Here are some ways you can drive value through paid and unpaid relationships as you scale up:


Create a tiger team to establish accountability and get the most out of your paid relationship. Map out a team of stakeholders from across the business who can engage with analysts on different levels (eg: founder, CEO, CSO, CMO, CPO etc). Create an engagement calendar and assign tasks and expectations – get buy in from each stakeholder send out quarterly updates with a scorecard to make sure everyone is pulling their weight. Your calendar should include quarterly inquiry calls (at a minimum) and quarterly briefings with each relevant analyst and/or as relevant news announcements arise.


Ask your analyst firm rep for research calendars and plan to align briefings ahead of those calendars. You don’t automatically get mentioned in research just because you’re paying for the research seat or subscription. Research mentions happen through thoughtful, meaningful briefings that demonstrate your alignment to the research topic. Try to stay 3-6 months ahead of research schedules – plan to build a bespoke deck that addresses that research topic. Gather data or context from your company’s POV or customer base that adds value around that topic. Stay in touch with your firm rep and regularly ask for updates on the research release date and whether there is opportunity for additional briefings or contributions.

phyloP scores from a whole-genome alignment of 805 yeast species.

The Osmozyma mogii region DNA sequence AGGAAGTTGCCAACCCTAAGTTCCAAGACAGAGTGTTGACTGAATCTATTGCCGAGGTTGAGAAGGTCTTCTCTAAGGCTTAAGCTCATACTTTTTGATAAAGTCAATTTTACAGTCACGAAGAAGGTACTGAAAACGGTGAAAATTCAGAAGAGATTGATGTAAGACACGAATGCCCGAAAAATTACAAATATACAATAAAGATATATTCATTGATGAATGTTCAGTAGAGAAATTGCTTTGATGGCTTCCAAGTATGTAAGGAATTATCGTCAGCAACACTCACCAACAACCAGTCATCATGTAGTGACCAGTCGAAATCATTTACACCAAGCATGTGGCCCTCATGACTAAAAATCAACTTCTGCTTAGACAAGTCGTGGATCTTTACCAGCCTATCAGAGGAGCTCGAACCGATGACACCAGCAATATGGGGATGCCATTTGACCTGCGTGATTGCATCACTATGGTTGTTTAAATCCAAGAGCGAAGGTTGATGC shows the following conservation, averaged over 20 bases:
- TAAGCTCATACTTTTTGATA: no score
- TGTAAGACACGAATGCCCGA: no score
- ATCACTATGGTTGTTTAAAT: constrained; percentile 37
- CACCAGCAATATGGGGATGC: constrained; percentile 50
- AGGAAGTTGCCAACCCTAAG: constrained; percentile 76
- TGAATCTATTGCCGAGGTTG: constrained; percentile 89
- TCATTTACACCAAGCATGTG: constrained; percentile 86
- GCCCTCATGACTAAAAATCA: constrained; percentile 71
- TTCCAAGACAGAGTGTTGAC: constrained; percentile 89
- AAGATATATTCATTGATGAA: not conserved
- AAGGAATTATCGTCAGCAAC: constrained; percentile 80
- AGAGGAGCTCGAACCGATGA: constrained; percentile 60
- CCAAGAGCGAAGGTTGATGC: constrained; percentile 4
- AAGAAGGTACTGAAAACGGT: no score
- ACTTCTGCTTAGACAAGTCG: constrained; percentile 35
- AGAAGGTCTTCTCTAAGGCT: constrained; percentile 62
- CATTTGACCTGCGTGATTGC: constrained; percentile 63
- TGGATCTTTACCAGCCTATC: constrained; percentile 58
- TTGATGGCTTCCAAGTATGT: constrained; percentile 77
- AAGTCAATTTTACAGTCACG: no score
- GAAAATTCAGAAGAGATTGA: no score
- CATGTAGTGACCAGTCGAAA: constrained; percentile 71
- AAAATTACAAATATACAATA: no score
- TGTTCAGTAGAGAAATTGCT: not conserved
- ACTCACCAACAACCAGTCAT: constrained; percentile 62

Keep on top of reference or referral data. When you pay for a research seat or subscription with a big firm like Gartner, you basically funnel into their referral network. A big part of the analyst’s job is taking calls with firm customers and making recommendations on vendors that address their challenge. Make a point to check in your rep on referral quantities and demographics on a regular basis. They won’t give you names, but they can offer broad details like industry, company size or role. Use that data to quantify or attribute inbound leads.


Like PR, analyst relationships are a get-what-you-give situation. Your time and insights are often more valuable than the budget you assign to the program. Analyst relations is often thought of as an activity reserved for larger companies and big marketing budgets. But the reality is that it’s an underused growth lever that accelerates brand awareness, establishes credibility and strengthens buyer intent.


Give it a try and see what happens. 💫